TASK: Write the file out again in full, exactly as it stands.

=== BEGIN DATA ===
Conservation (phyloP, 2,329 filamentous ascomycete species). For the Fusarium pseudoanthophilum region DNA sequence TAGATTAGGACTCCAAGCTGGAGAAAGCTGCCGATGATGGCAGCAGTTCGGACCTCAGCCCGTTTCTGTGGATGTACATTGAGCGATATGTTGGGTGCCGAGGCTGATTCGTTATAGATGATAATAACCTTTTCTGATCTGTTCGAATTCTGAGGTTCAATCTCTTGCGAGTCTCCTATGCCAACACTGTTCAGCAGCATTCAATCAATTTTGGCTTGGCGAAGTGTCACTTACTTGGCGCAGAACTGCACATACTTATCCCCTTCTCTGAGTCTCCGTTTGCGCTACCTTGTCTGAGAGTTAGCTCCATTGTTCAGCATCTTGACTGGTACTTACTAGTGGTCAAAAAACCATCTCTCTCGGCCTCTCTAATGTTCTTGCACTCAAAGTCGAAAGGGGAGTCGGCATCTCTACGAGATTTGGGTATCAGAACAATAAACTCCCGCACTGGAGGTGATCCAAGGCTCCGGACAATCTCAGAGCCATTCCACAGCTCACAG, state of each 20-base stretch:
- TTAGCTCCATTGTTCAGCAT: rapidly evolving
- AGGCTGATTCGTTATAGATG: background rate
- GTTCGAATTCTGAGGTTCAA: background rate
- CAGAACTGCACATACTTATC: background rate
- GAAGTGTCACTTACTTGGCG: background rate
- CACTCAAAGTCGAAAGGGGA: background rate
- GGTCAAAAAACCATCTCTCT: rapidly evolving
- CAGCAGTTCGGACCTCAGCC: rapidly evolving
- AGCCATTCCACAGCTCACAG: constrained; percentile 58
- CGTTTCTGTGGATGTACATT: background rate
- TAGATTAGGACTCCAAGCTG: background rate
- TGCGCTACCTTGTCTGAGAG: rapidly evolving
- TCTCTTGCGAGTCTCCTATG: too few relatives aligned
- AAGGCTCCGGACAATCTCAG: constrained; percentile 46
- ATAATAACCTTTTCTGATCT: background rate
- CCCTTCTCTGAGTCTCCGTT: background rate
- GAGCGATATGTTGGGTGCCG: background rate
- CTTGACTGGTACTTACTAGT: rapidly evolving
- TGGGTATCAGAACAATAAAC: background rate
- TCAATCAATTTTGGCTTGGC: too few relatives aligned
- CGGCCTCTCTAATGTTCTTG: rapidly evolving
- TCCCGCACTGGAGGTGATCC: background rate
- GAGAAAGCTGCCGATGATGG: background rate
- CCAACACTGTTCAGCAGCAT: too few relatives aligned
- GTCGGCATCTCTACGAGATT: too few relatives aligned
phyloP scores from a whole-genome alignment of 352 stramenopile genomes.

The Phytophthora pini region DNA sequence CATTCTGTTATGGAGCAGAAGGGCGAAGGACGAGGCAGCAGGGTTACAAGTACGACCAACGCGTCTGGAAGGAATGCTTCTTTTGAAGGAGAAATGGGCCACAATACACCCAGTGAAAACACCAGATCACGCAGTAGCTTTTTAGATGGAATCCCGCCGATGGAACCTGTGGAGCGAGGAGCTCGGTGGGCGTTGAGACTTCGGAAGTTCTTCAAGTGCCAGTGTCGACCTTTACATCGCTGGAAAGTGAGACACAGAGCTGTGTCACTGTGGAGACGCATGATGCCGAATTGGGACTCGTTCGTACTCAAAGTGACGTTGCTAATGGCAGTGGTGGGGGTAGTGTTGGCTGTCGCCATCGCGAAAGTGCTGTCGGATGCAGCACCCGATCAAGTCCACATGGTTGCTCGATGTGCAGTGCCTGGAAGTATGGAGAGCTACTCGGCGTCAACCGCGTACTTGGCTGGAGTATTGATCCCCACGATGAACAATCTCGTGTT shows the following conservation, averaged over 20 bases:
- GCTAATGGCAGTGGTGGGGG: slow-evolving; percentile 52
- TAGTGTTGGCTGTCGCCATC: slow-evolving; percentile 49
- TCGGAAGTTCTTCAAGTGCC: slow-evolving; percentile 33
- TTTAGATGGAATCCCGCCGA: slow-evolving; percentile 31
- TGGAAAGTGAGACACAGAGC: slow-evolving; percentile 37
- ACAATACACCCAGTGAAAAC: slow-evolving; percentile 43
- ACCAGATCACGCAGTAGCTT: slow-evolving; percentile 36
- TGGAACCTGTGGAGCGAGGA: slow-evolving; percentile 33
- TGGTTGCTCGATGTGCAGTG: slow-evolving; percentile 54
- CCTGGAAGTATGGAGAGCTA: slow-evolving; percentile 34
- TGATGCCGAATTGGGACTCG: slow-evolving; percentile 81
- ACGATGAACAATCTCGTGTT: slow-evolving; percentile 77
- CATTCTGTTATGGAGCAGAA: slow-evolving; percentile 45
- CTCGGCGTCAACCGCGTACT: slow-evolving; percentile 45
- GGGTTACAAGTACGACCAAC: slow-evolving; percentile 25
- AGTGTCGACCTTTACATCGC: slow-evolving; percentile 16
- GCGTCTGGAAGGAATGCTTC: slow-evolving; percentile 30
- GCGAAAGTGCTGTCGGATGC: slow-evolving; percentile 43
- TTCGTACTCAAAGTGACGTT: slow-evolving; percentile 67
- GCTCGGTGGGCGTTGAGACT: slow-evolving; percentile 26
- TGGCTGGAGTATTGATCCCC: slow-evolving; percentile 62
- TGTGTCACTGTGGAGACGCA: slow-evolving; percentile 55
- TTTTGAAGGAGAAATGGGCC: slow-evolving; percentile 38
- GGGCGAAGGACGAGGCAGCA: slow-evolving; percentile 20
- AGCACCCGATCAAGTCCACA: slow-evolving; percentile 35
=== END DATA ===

Conservation (phyloP, 2,329 filamentous ascomycete species). For the Fusarium pseudoanthophilum region DNA sequence TAGATTAGGACTCCAAGCTGGAGAAAGCTGCCGATGATGGCAGCAGTTCGGACCTCAGCCCGTTTCTGTGGATGTACATTGAGCGATATGTTGGGTGCCGAGGCTGATTCGTTATAGATGATAATAACCTTTTCTGATCTGTTCGAATTCTGAGGTTCAATCTCTTGCGAGTCTCCTATGCCAACACTGTTCAGCAGCATTCAATCAATTTTGGCTTGGCGAAGTGTCACTTACTTGGCGCAGAACTGCACATACTTATCCCCTTCTCTGAGTCTCCGTTTGCGCTACCTTGTCTGAGAGTTAGCTCCATTGTTCAGCATCTTGACTGGTACTTACTAGTGGTCAAAAAACCATCTCTCTCGGCCTCTCTAATGTTCTTGCACTCAAAGTCGAAAGGGGAGTCGGCATCTCTACGAGATTTGGGTATCAGAACAATAAACTCCCGCACTGGAGGTGATCCAAGGCTCCGGACAATCTCAGAGCCATTCCACAGCTCACAG, state of each 20-base stretch:
- TTAGCTCCATTGTTCAGCAT: rapidly evolving
- AGGCTGATTCGTTATAGATG: background rate
- GTTCGAATTCTGAGGTTCAA: background rate
- CAGAACTGCACATACTTATC: background rate
- GAAGTGTCACTTACTTGGCG: background rate
- CACTCAAAGTCGAAAGGGGA: background rate
- GGTCAAAAAACCATCTCTCT: rapidly evolving
- CAGCAGTTCGGACCTCAGCC: rapidly evolving
- AGCCATTCCACAGCTCACAG: constrained; percentile 58
- CGTTTCTGTGGATGTACATT: background rate
- TAGATTAGGACTCCAAGCTG: background rate
- TGCGCTACCTTGTCTGAGAG: rapidly evolving
- TCTCTTGCGAGTCTCCTATG: too few relatives aligned
- AAGGCTCCGGACAATCTCAG: constrained; percentile 46
- ATAATAACCTTTTCTGATCT: background rate
- CCCTTCTCTGAGTCTCCGTT: background rate
- GAGCGATATGTTGGGTGCCG: background rate
- CTTGACTGGTACTTACTAGT: rapidly evolving
- TGGGTATCAGAACAATAAAC: background rate
- TCAATCAATTTTGGCTTGGC: too few relatives aligned
- CGGCCTCTCTAATGTTCTTG: rapidly evolving
- TCCCGCACTGGAGGTGATCC: background rate
- GAGAAAGCTGCCGATGATGG: background rate
- CCAACACTGTTCAGCAGCAT: too few relatives aligned
- GTCGGCATCTCTACGAGATT: too few relatives aligned
phyloP scores from a whole-genome alignment of 352 stramenopile genomes.

The Phytophthora pini region DNA sequence CATTCTGTTATGGAGCAGAAGGGCGAAGGACGAGGCAGCAGGGTTACAAGTACGACCAACGCGTCTGGAAGGAATGCTTCTTTTGAAGGAGAAATGGGCCACAATACACCCAGTGAAAACACCAGATCACGCAGTAGCTTTTTAGATGGAATCCCGCCGATGGAACCTGTGGAGCGAGGAGCTCGGTGGGCGTTGAGACTTCGGAAGTTCTTCAAGTGCCAGTGTCGACCTTTACATCGCTGGAAAGTGAGACACAGAGCTGTGTCACTGTGGAGACGCATGATGCCGAATTGGGACTCGTTCGTACTCAAAGTGACGTTGCTAATGGCAGTGGTGGGGGTAGTGTTGGCTGTCGCCATCGCGAAAGTGCTGTCGGATGCAGCACCCGATCAAGTCCACATGGTTGCTCGATGTGCAGTGCCTGGAAGTATGGAGAGCTACTCGGCGTCAACCGCGTACTTGGCTGGAGTATTGATCCCCACGATGAACAATCTCGTGTT shows the following conservation, averaged over 20 bases:
- GCTAATGGCAGTGGTGGGGG: slow-evolving; percentile 52
- TAGTGTTGGCTGTCGCCATC: slow-evolving; percentile 49
- TCGGAAGTTCTTCAAGTGCC: slow-evolving; percentile 33
- TTTAGATGGAATCCCGCCGA: slow-evolving; percentile 31
- TGGAAAGTGAGACACAGAGC: slow-evolving; percentile 37
- ACAATACACCCAGTGAAAAC: slow-evolving; percentile 43
- ACCAGATCACGCAGTAGCTT: slow-evolving; percentile 36
- TGGAACCTGTGGAGCGAGGA: slow-evolving; percentile 33
- TGGTTGCTCGATGTGCAGTG: slow-evolving; percentile 54
- CCTGGAAGTATGGAGAGCTA: slow-evolving; percentile 34
- TGATGCCGAATTGGGACTCG: slow-evolving; percentile 81
- ACGATGAACAATCTCGTGTT: slow-evolving; percentile 77
- CATTCTGTTATGGAGCAGAA: slow-evolving; percentile 45
- CTCGGCGTCAACCGCGTACT: slow-evolving; percentile 45
- GGGTTACAAGTACGACCAAC: slow-evolving; percentile 25
- AGTGTCGACCTTTACATCGC: slow-evolving; percentile 16
- GCGTCTGGAAGGAATGCTTC: slow-evolving; percentile 30
- GCGAAAGTGCTGTCGGATGC: slow-evolving; percentile 43
- TTCGTACTCAAAGTGACGTT: slow-evolving; percentile 67
- GCTCGGTGGGCGTTGAGACT: slow-evolving; percentile 26
- TGGCTGGAGTATTGATCCCC: slow-evolving; percentile 62
- TGTGTCACTGTGGAGACGCA: slow-evolving; percentile 55
- TTTTGAAGGAGAAATGGGCC: slow-evolving; percentile 38
- GGGCGAAGGACGAGGCAGCA: slow-evolving; percentile 20
- AGCACCCGATCAAGTCCACA: slow-evolving; percentile 35